This is a bookshelf where authors can speak about their own works selected
for a UTokyo Grant for Academic Publications (UTokyo Jiritsu Award for Early Career Academics).

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“Gendai sonraku” no ethnography (Relatedness and Reformation of Rural Community - An ethnography of Contemporary Taiwanese Village)


MAENO Seitaro


236 pages, A5 format




January 20, 2024



Published by

Koyo Shobo

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“Gendai sonraku” no ethnography

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What is a village community in contemporary society? Industrialization, urban migration, mobilization, and telecommunications have all expanded the social space for rural people. Contemporary rural societies are already open to the external environment. Nevertheless, even in developed countries, people still maintain small, face-to-face communities. This book examines the formation and acceptance of contemporary village communities in Taiwan, which is a mature and developed society.
Researchers have studied these two groups in rural Taiwan for a long time. The first is a kinship group, and the other a group for folk rituals. They have been viewed as units that play important roles in Taiwanese communal activities. In his fieldwork, the author found that the roles played by these groups had changed. Kinship groups were reorganized into small private spheres of people with close interactions. They do not share property based on paternal lineage nor do they work together on such estates. In the past, multiple kinship groups supported rituals in folk religion. Furthermore, different kinship groups worshipped different deities. Currently, statues have been gathered in a single shrine in each settlement. Households maintain rituals, rather than kinship groups. Such relationships are now purely religious.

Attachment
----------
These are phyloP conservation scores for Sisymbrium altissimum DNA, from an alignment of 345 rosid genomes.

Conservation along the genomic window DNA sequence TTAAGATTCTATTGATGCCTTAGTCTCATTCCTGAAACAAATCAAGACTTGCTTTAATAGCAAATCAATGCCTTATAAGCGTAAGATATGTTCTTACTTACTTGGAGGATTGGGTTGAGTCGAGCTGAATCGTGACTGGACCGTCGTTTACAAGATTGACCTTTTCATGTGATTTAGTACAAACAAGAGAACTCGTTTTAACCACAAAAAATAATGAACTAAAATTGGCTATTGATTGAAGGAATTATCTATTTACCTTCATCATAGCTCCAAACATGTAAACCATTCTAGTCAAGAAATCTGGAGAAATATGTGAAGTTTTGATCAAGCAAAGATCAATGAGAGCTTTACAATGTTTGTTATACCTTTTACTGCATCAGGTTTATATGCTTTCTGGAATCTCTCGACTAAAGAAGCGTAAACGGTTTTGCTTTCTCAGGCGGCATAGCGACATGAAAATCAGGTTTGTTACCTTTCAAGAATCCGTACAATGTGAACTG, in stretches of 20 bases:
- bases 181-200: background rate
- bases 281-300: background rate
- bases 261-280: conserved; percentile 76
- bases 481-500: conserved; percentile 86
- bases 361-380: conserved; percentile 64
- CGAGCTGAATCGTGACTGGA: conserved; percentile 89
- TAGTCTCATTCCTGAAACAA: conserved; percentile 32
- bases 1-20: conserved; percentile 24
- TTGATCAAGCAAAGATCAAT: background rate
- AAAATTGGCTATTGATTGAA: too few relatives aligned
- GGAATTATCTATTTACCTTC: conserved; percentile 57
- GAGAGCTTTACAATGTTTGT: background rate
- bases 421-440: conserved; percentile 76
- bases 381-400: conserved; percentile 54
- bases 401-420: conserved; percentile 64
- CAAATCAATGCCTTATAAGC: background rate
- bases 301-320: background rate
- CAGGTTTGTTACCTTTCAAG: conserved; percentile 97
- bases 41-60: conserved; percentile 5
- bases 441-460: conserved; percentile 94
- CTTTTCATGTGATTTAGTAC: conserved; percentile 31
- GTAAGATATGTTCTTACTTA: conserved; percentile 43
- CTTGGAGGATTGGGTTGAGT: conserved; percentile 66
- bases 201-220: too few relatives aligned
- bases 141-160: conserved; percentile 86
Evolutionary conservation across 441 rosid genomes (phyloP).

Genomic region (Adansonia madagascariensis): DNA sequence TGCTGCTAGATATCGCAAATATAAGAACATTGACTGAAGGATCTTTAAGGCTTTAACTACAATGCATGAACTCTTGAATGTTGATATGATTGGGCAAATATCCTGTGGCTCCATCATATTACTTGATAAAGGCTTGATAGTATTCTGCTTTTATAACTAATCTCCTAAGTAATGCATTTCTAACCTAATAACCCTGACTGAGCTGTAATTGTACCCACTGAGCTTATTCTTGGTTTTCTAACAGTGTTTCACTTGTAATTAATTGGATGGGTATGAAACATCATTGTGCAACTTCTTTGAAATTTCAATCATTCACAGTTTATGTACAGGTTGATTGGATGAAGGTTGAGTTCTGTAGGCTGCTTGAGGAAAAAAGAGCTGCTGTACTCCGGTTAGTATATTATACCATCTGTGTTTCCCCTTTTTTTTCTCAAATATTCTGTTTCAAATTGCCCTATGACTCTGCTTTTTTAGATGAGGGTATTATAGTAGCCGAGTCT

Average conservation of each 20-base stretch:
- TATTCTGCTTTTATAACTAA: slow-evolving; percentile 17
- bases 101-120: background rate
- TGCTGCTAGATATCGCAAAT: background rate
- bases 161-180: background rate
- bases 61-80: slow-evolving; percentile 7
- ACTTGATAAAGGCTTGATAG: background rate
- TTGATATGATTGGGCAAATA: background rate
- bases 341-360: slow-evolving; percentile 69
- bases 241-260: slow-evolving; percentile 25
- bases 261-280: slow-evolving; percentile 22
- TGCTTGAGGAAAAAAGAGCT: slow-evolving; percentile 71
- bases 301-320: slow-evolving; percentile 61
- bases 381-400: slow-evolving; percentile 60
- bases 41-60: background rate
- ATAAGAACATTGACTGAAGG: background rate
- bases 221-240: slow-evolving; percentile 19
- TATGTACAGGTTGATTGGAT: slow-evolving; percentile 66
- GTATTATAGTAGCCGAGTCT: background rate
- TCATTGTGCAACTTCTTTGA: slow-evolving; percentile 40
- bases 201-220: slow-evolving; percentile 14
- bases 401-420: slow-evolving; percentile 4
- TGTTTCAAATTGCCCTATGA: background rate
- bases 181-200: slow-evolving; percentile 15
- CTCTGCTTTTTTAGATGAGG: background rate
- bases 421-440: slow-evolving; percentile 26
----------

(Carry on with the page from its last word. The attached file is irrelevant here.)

Relationships based on kinship and folk religion ceased to play diverse social roles. Administrative villages began to perform new functions in their place. Interestingly, Taiwanese administrative villages have little authority; they have no budget and consisted only of a village head and a clerical worker. Resources for village administrative activities were acquired by village chiefs by maintaining relationships with senior government offices and through repeated informal lobbying. The expansion of the informal functions of administrative villages has connected people to their frameworks, including elections, to improve productive activities or folk rituals. In search of external resources, the inhabitants have transformed administrative villages into political and autonomous realms.
Some developed countries, including Japan, have merged municipalities to cover larger geographic areas and concentrate on limited financial and human resources. However, these municipalities obscure the locus of decision making regarding small local issues. Contemporary village communities provide people with social units for face-to-face decision making.
This is a simplified outline of the book: Complex twists and turns were observed in the individual cases. I hope you will discover the fascinating processes by which people's cumulative choices have created new situations.

(Written by: MAENO Seitaro / April 01, 2024)

Related Info

The 4th UTokyo Jiritsu Award for Early Career Academics  (The University of Tokyo  2023)